The staff has wedding planning down to a science. The rules are rigid, Hankins says: Brides must come dressed; couples retain the Basilica for no more than a half-hour before the wedding and a half-hour after; no photographers in the choir loft; no rice, seeds, bubbles or balloons can be released by the attendees. Also, registration for the following calendar year begins on the first Monday in March, frequently referred to as Basilica Monday. From 8 a.m. to 4:30 p.m. on that day, there is only one person on one phone line to register weddings. The couples, and often enlisted family members, must keep calling until they get through to reserve a date and time. And sometimes a little incentive can encourage friends to partake in the tedious process as well: Last spring, Katharine Folger ’12 and Ryan Kavanagh ’12 offered a Kindle to whoever could book their 2013 wedding. After an hour of hitting redial, groomsman Michael Payne ’12 scheduled the event and took home the prize. Even when a lucky individual does get through, there is an $800 price tag to reserve the Basilica plus a suggested $200 for the priest and $200 per musician.
But Notre Dame is a spiritual site that taps into the roots and heart of many of the couples, Hankins and Carey agree. “Destination weddings are a popular thing, but to come to Notre Dame, which has so much meaning usually to both of them who went here, it brings it back into something more real, into the spiritual side. It’s what Notre Dame does,” Carey says. “We’re in a sacred space and on sacred ground. This isn’t a beach in Hawaii. A wedding here makes it so very special and so spiritual.”
Once the Basilica wedding is set, the race for commercial resources begins: photographers, florists, DJs, hair salons and reception venues. Locations such as the Morris Performing Arts Center, the Inn at Saint Mary’s, South Dining Hall and Club Naimoli at the Purcell Pavilion are popular. The re-opening of the Morris Inn in August will provide a new on-campus option that will feature a ballroom which can accommodate around 300 guests.
“One of the things I say to all couples is if the DJ doesn’t show up for your reception, if the food is terrible at your reception, if it’s raining and it’s a horrible day here, if that occurs, the most important part is that the two of them show up, their two witnesses show up and I’m there, that’s all that matters,” Carey says, acknowledging the real meaning of the sacrament. “I always tell them to expect something will go wrong.”
Occasionally, the wedding-vet contributes to the wrong. For a wedding in Oklahoma City he lost his voice the night before, but after several cups of tea and honey he got it back just in time for the ceremony. For another, he introduced the bride as Rebecca, although her name was Rachel. But in his homily he quickly poked fun at his mistake and said, “Rachel, today we’re going to ask you to change your last name, not your first.”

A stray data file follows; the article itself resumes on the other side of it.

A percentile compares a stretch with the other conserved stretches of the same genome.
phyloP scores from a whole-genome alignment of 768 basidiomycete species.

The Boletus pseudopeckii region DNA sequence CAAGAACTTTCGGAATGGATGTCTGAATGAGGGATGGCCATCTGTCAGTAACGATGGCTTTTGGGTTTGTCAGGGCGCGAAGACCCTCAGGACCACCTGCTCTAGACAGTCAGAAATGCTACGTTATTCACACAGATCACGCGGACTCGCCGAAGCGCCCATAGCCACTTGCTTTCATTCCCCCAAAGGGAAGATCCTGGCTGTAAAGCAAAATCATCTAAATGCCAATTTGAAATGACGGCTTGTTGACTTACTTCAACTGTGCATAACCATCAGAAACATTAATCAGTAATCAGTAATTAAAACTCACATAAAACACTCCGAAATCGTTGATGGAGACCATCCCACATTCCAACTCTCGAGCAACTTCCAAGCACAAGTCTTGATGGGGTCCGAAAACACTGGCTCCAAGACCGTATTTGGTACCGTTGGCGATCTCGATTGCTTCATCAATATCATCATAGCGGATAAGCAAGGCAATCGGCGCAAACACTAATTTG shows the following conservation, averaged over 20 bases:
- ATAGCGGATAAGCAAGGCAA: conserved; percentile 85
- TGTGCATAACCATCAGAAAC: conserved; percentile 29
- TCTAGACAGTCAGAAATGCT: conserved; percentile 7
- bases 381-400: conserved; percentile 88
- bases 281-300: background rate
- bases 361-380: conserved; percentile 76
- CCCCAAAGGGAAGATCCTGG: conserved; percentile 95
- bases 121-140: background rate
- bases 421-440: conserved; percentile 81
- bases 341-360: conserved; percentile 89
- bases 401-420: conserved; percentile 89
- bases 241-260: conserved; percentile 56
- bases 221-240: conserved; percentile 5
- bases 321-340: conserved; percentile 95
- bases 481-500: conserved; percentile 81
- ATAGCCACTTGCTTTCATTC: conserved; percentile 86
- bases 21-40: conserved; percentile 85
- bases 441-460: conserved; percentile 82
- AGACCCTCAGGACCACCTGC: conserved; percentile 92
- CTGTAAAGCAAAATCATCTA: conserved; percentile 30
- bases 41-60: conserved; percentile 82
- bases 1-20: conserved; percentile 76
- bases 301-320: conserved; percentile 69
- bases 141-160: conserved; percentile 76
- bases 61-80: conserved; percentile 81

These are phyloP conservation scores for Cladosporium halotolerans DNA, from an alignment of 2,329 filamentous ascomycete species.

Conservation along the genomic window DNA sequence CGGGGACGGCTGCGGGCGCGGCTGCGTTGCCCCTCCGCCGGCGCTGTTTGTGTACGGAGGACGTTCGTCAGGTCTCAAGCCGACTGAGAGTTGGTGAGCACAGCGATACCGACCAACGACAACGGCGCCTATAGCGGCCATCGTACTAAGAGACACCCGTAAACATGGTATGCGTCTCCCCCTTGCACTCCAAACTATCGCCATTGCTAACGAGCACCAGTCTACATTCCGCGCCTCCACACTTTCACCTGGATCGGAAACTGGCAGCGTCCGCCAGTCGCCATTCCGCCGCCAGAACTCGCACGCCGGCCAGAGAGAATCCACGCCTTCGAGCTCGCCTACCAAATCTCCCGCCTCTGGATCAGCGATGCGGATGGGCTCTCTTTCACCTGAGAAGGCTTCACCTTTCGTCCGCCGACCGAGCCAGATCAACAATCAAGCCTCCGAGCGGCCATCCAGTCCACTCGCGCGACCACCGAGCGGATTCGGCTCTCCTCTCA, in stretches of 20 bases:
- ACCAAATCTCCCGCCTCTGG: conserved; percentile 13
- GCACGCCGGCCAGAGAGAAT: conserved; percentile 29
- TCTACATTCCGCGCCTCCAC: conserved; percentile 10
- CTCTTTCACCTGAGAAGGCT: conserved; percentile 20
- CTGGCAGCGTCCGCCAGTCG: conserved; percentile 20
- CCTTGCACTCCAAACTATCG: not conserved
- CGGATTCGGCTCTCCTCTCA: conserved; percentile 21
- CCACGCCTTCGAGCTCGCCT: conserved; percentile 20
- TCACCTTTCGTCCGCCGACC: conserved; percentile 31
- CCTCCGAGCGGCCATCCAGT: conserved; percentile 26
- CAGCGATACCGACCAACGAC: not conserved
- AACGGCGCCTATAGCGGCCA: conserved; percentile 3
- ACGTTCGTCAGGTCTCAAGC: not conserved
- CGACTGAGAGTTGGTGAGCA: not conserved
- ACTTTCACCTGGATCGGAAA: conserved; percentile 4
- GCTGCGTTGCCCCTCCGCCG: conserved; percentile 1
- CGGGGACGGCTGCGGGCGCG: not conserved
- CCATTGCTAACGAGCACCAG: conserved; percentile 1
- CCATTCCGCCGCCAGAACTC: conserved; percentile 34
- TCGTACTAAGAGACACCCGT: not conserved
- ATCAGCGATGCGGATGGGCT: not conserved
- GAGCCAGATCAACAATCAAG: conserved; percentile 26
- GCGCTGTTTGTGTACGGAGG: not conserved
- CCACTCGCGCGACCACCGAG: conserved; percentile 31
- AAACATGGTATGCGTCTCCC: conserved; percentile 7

Other nuptials are more serious, he says. “At this one wedding the father of the bride had Alzheimer’s and was in a wheelchair, and they were really worried whether he would even know what was happening. That day of the wedding he was so alert and it was one of his best days in a long time,” he recounts. “[The bride] walked up the aisle by herself and when she got to him he stood up and hugged her and held onto her. It was a pretty emotional wedding.
“You see the love that parents have for their sons and daughters. That’s the other thing that always strikes me at a wedding. It renews a whole family sometimes.”
Carey’s profound reverence for love is fundamental to his ministry and his being. “The most important question in our lives,” he says, “is asked by God: ‘Did you love?’”
He explains that in our lives, we all experience and give many types of love, only one of which is marriage. For that very reason he offers couples the option to choose readings that may not typically be associated with weddings. Take the Gospel about the washing of the feet, he says: It is a symbol of service and humility in love. Or the story of the prodigal son, a sign of supreme forgiveness. Or the Samaritan woman at the well, which speaks of unconditional love despite a recognition of someone else’s flaws. They aren’t wedding stories, but they teach lessons that should be incorporated into a marriage, he says.